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    1. Oh the deer are the worst. They were such a problem when we lived up Island, they even "tasted" my pot of succulents! No deer like succulents, but even just a mouthful for a deer can wipe out half a planter!

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  5. i bet your place looks ah-mazing! i believe owen and i need to get our gardening gloves on and hike out to see you... you look like you're being so organized! well done! what a harvest you will have!

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    1. Yes you do! Elsie is really getting into it this year, digging up worms and using the "tools"... soon Becca, you two need to come soon!

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  6. It's always something! I'm battling a slew of invasive species in my garden/yard! Ivy, holly, morning glory, and now this year violets! As a person who doesn't use herbicide it's driving me crazy!!

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    1. Oh no, invasive species are just the worst! I hope they don't "swallow" any plants in the garden that are precious to you! Best of luck :)

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  7. We've had success with putting a saucer full of beer in the garden near the most heavily slug-afflicted area. It doesn't stop every slug, but it is pretty effective!

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    1. I haven't had any luck with my slug traps, I'm beginning to think I'm doing something wrong or that they just don't like my beer ;)

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  8. As a last resort for getting rid of fruit flies in my compost, I've used these products by Safer...All of their products are natural and organic, and I've had some good luck with them. http://www.saferbrand.com/search?page=1&search=slugs

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  9. I was listening to the Knitcents podcast this morning on my way to work and she mentioned her neighbor has dug a mote around her garden and filled it with sand to keep the slugs out. Something about they don't like crawling over the sand....anyway, I thought of you and thought I would pass along the info.

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    1. Thanks for thinking of me Retha! I've tried this with coffee grounds and crumbled egg shells with absolutely no luck... the slugs are coming up from below so it seems like anything topical is ineffective, bah!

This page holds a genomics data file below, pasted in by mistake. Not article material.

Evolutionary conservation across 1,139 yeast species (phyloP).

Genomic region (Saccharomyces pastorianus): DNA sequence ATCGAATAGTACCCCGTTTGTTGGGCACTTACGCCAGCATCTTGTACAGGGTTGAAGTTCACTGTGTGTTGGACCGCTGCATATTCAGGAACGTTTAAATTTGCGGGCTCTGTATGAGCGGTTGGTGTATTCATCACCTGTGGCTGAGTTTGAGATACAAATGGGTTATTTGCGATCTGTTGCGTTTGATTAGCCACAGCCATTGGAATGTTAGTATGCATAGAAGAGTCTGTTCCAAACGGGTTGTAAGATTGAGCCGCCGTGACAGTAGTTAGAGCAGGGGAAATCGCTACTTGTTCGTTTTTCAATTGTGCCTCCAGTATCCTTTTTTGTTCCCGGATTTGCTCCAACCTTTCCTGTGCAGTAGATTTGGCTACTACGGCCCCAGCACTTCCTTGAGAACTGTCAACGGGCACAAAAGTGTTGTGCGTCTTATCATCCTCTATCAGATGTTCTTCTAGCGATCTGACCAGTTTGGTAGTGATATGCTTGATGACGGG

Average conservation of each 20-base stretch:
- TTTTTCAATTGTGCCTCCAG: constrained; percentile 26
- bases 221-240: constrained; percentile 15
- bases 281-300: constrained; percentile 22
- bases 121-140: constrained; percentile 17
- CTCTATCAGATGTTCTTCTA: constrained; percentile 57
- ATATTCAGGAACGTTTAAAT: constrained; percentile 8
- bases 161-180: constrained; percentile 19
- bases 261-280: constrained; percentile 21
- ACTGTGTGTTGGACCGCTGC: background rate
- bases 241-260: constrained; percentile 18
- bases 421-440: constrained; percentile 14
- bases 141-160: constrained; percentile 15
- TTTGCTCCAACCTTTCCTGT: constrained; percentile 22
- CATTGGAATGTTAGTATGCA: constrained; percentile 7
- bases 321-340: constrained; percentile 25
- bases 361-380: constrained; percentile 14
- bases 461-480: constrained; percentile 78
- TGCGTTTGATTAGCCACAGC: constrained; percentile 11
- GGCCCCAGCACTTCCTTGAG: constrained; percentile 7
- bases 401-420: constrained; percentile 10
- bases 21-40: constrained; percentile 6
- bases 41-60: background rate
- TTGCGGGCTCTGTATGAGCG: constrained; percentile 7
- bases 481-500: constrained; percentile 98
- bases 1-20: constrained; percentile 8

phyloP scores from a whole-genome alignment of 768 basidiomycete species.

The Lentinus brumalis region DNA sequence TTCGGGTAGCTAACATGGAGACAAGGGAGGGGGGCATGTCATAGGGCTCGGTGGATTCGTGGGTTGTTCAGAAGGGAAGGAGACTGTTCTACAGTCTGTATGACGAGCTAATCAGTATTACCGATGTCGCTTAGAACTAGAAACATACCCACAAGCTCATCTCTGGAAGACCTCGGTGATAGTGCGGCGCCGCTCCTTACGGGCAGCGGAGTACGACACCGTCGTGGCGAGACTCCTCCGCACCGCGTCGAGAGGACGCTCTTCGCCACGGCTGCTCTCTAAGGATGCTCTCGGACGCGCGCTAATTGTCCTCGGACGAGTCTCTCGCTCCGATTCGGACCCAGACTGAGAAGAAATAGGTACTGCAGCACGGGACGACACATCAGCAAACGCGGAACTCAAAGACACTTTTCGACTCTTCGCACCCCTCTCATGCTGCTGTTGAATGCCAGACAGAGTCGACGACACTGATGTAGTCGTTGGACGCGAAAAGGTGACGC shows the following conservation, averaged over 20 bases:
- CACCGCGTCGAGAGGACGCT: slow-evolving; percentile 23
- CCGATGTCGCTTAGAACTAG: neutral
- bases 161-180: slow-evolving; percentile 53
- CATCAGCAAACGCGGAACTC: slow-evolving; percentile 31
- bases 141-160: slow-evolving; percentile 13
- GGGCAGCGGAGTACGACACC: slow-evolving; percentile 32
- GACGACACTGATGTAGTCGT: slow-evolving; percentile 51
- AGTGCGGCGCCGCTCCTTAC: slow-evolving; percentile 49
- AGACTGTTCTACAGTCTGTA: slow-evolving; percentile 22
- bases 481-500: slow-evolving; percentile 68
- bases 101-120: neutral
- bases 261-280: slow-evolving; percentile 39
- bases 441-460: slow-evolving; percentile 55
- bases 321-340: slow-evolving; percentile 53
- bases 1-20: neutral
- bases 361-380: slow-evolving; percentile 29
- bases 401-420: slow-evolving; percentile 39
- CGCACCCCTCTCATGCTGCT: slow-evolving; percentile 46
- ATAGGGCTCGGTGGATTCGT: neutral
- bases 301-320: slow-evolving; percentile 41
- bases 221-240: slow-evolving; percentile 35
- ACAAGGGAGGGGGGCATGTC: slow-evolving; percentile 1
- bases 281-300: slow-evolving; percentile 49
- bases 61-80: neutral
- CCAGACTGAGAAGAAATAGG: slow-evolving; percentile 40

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  10. Your blog, your patterns, and your photos are all absolutely compelling. I found you via your wonderful Gemini pullover on Knitty, and couldn't pull myself away. Some days my work as a yarn shop owner requires me to browse knitting on the internet, and now I have discovered you. Am delighted.

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    1. Thank you Meta! I'm so glad you found me :)

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  11. I love your thought process on the garden. I like that kind of planning! :D
    But sorry to hear about the slugs. Boooooo to them. Hope the egg shells worked.
    I envy the garden. We have a small patio but I have this plan (via Pinterest) to hang a cloth shoe organizer and use the pockets for small amounts of plants!

    I also wanted to mention although you don't need props from 'lil ole me... I paid forward a nomination to you... http://morelikejune.blogspot.ca/2012/04/kreativ-blogger-oh-my.html
    :)

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    1. I've seen those shoe organizer wall gardens and I think they are so awesome! I think you should totally do it!!!

      And thank you SO much for the nomination!!!

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  12. I had a terrible time with slugs and snails at my old house. I tried the beer traps to no avail, and while I heard about the copper, like you, didn't want to pay for it. I finally found a product called Sluggo, and I swear by it. It's safe and incredibly effective. I hope you can find it near you! Otherwise, there's always salt, so long as you don't get it on your plants!

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    1. Thanks for the tip Donika, I'll have to see if I can get some of this!